Data is crucial in today’s business world.
In fact, if you don’t maintain track of the different elements that affect operations on a daily basis, it’s practically impossible to make significant moves and experience progress.
Therefore, it is vital to make sure the data is in a correct and usable format. Data cleansing and data transformation are the techniques that will help you achieve this goal.
Importance of data cleansing and data transformation
Data can be stored in many sources, and it’s challenging to analyze it in such forms. As a result, data warehouses are used. A data warehouse is a central site where data from many databases is consolidated.
Data warehouses assist in the creation of reports, the analysis of data, data presentation, and making critical business decisions. In other words, they aid the overall business analytical process.
In data warehousing, two strategies are used: data cleansing and data transformation. Data cleansing is the act of removing meaningless data from a data set to enhance consistency. In contrast, data transformation is about transforming data from one structure to another to make it easier to handle.
Data cleansing vs. data transformation with example
Let’s look at a practical example to understand the difference between data cleansing and data transformation.
Let’s say we’re running a bookstore, and we’re making a database of all items in our inventory. While recordkeeping inventory, you accidentally recorded a book twice. This will increase the total inventory and later on result in miscalculation.
You can fix this error by using the remove duplicate method during data cleansing. Now your inventory records are accurate.
Your records are now in a data warehouse. However, your accountant requires a PDF file with the complete inventory list. To meet this demand, you’ll perform data transformation and convert the contents of the database into the desired format.
This merging of different datasets into one destination is a common practice, and tools such as Coupler.io can effectively help.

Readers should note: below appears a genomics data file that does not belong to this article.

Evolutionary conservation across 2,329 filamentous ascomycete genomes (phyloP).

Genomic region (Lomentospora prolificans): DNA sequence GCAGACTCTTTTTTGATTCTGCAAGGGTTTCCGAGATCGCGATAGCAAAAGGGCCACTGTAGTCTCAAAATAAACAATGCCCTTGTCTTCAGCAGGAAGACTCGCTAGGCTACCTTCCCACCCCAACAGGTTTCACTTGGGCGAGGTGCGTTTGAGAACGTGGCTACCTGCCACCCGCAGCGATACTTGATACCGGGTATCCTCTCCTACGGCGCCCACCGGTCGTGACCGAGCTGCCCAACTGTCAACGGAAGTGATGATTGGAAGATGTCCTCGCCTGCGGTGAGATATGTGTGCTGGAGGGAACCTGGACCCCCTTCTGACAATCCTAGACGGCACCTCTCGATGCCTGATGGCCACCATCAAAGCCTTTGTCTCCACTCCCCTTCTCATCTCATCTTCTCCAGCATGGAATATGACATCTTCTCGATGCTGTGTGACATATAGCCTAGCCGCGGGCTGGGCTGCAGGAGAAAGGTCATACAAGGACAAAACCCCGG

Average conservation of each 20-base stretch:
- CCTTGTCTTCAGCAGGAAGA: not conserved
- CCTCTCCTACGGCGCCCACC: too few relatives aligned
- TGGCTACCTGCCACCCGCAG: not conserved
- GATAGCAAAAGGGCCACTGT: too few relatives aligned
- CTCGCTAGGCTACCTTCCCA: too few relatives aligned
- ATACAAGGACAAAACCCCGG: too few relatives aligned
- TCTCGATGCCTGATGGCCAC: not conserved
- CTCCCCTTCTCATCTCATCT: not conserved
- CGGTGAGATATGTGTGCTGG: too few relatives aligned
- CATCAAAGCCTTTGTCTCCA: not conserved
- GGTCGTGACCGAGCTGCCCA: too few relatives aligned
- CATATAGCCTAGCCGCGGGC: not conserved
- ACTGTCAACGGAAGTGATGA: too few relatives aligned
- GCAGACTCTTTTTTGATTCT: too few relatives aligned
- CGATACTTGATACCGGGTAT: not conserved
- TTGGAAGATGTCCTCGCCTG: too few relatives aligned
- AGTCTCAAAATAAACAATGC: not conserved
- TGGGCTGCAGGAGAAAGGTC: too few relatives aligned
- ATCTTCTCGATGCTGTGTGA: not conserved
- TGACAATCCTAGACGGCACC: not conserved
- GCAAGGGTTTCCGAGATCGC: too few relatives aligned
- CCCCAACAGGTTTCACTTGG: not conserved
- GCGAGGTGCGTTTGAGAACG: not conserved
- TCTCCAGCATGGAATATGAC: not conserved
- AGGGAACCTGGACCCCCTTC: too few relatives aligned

Coupler.io allows importing data from different applications and into a data warehouse (BigQuery) or a spreadsheet app (Excel, Google Sheets). The available sources include Quickbooks, Pipedrive, Airtable, Hubspot, and others.
A common use case includes merging multiple BigQuery tables or Excel worksheets or importing data from Dropbox to Google Drive or OneDrive. All imports occur automatically and run according to your chosen schedule.
What is data cleansing?
Data cleansing, also referred to as data cleaning, is about discovering and eliminating or correcting corrupt, incomplete, improperly formatted, or replicated data within a dataset.
There are numerous ways for data to be replicated or incorrectly categorized when compiled from different data sources. Faulty data leads to inaccurate calculations and results even when the data seems correct.
Here is a list of standard data cleansing methods:
When you collect or scrape data from various sources, there’s a good chance you’ll end up with duplicate items. These duplicates could result from human error, such as an error committed by the individual entering data or when filling out a form.
Duplicates will significantly alter your data and/or cause confusion in your results. They can also make data difficult to interpret when you try to visualize it, so it’s preferable to get rid of them as soon as possible.
Remove Any Data That Isn’t Relevant
Any analysis you conduct will be slowed and muddled by irrelevant data. So, before you start cleaning your data, you need to figure out what is significant and what isn’t. You don’t need to enter your client’s email addresses, for example, if you’re studying their age range.
Other data you may want to get rid of because they don’t add value to your data are:
- Personally identifiable (PII) data
- HTML tags
- Boilerplate text (such as in emails)
- Tracking codes
- Excessive blank space between text